Friday, September 12, 2014

Bill Hader and Kristen Wiig enliven Craig Johnson's dram-com THE SKELETON TWINS

Suicide (the attempt, at least) has long been a good hook for a black comedy. It clearly remains so, what with today's theatrical debut of THE SKELETON TWINS -- a new dramatic comedy (or maybe comedic drama) from Craig Johnson, shown below, its director and co-writer (with Mark Heyman). What makes the movie work best is its screenplay (which won an award at Sundance), together with dialog that keeps us interested in and rooting for that titular brother and sister for whom life has been, up till now, something less than terrific. That screenplay is full of well-observed characters -- the twins and just about everyone else we meet here -- who bring the film to fine life.

Bro and sis are played by SNL alumnae Bill Hader and Kristen Wiig, and both are just about as good as you could wish. While the characters may vie for pride of place, the actors -- smartly -- never do. They play off each other beautifully like the remarkable pros they are, and keep us alternately laughing and wincing at the reality of where depression and poor parenting too often leaves us. Hader and Wiig (shown above and below) are innately comic performers; their ability to make us grin or often full-out laugh, despite the dark happenings here, goes a long way in making this movie so much fun.

The Skeleton Twins opens with one twin contemplating suicide (the pills are in her hand) even as the other has already begun his task. The plot, once the film is in motion, proves nearly negligible, having to do with the pair's bonding after a decade of estrangement. This is OK, however, because the fun and the meaning here are to be found in the details. And, as screenwriters, Heyman and Johnson are nothing if not detail-oriented.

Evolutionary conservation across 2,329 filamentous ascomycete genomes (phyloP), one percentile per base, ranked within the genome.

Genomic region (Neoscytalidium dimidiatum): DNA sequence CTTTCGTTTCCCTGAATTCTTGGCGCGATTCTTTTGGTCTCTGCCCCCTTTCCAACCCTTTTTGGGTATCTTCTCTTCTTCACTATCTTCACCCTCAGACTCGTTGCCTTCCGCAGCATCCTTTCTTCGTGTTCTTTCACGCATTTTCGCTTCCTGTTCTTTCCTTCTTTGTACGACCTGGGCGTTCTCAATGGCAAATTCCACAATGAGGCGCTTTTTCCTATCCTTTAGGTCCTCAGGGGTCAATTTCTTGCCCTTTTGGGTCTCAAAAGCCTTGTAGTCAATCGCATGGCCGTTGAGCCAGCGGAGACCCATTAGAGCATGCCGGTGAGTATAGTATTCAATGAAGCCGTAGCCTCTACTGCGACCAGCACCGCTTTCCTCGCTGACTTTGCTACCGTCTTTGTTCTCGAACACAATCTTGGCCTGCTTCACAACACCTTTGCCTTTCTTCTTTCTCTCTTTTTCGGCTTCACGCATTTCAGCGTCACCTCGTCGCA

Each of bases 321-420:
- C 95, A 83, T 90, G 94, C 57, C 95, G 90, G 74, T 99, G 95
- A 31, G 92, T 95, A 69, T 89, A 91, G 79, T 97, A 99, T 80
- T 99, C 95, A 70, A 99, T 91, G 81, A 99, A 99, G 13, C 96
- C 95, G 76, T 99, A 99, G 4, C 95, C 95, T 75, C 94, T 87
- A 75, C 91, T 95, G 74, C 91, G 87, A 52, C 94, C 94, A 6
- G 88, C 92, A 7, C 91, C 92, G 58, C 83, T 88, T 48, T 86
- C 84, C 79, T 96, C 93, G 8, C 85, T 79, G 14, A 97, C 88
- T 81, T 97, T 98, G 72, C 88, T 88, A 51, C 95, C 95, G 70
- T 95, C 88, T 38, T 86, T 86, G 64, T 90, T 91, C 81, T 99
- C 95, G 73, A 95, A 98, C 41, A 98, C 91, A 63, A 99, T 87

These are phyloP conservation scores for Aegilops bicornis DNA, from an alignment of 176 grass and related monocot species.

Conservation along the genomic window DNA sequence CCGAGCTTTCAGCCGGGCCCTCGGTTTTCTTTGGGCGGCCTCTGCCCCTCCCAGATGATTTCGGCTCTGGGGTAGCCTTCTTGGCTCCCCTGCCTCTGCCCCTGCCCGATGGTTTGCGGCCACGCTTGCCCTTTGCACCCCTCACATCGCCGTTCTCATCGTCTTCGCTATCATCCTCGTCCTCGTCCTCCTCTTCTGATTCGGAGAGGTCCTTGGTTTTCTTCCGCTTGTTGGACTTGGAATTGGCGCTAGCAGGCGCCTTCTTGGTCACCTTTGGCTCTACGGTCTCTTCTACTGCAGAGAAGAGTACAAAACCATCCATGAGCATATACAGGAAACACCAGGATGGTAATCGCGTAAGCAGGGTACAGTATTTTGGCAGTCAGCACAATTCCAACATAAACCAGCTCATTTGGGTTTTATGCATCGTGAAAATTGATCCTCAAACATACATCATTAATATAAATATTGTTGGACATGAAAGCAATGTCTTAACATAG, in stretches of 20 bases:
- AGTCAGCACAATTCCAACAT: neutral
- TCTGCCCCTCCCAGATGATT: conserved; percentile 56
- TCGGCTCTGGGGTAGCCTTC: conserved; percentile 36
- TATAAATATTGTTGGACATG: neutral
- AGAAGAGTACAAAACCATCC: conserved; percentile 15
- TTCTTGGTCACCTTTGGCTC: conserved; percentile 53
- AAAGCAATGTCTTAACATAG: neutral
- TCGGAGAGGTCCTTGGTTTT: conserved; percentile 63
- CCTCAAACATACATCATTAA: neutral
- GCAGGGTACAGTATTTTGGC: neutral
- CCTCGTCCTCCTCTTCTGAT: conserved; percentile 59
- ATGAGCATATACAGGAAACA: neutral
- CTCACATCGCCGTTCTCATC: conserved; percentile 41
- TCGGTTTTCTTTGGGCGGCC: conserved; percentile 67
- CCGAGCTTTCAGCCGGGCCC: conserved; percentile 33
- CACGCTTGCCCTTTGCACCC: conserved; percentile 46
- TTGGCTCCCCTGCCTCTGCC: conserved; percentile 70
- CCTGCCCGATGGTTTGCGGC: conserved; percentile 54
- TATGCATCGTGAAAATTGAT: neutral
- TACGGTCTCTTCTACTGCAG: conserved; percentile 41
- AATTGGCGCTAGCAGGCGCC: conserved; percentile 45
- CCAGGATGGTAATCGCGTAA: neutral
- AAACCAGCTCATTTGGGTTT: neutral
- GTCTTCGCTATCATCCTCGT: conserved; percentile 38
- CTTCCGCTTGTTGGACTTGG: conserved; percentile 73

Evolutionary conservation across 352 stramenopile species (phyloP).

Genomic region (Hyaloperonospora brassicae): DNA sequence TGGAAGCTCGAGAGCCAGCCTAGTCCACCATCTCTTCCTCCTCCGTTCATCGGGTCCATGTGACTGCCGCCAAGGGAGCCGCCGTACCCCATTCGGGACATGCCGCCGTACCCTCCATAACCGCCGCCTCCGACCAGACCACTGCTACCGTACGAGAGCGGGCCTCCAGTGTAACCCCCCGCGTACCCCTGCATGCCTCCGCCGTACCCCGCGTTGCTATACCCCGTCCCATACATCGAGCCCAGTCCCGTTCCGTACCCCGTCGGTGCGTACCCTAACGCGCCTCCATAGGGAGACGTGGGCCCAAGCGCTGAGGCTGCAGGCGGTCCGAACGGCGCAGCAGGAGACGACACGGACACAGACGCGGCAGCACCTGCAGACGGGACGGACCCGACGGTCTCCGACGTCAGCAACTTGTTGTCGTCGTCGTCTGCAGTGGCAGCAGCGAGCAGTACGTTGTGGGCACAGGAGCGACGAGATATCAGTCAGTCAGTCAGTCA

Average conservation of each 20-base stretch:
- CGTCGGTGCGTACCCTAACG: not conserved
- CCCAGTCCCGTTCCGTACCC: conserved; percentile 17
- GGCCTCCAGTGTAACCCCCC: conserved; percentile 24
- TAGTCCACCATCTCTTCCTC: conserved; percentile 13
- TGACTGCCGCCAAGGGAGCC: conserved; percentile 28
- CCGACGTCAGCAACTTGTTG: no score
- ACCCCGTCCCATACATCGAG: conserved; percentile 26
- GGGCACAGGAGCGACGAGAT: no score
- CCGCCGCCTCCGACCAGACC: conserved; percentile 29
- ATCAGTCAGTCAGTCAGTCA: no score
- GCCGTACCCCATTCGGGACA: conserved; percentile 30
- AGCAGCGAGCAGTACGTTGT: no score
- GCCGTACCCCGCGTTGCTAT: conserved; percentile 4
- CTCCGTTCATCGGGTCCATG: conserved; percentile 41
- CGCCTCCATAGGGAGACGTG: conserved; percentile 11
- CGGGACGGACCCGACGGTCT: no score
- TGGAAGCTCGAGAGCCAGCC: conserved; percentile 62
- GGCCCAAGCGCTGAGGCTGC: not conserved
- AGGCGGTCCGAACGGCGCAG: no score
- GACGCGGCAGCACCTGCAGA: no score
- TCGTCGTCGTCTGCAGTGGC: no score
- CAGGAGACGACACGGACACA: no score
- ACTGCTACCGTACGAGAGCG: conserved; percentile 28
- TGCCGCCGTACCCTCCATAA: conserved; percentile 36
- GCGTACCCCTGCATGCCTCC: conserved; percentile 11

This shows up in the subsidiary characters they have created -- from the Wiig character's husband (another knock-out performance from Luke Wilson, who makes the combination of adorable, sweet and just a tad slow look like the sexiest thing in the world) to the "older man" who clearly was/is the Hader character's first and greatest love (Ty Burrell -- below, right -- doing a combination of closeted and horny that should ring bells with many would-be "straight" men).

The filmmakers dole out exposition cleverly and believably so that we come to know past history well enough to better understand the twins. Further, the events that lead to the finale are not nearly as melodramatic as they might be in other hands. If, instead of the usual last-minute race to the airport, we get one instead to the scuba-diving center, never mind.

Loose ends are not so much tied up as left gently hanging. Yet a door has been opened, and it appears that some kind of entry is possible. Considering what has happened to our twins up till now, this must be construed as something of a happy ending -- if not an all-out feel-good humdinger.

The Skeleton Twins -- a joint release of Lionsgate/Roadside Attractions and running 93 minutes -- opened today, Friday, September 12, in New York City (at the AMC Loews Lincoln Square, Angelika, and City Cinemas 123) and in Los Angeles (at Arclight theaters in Hollywood, Pasadena and Sherman Oaks, and at The Landmark). Elsewhere, too. Click here and then install your own zip code and see what happens....

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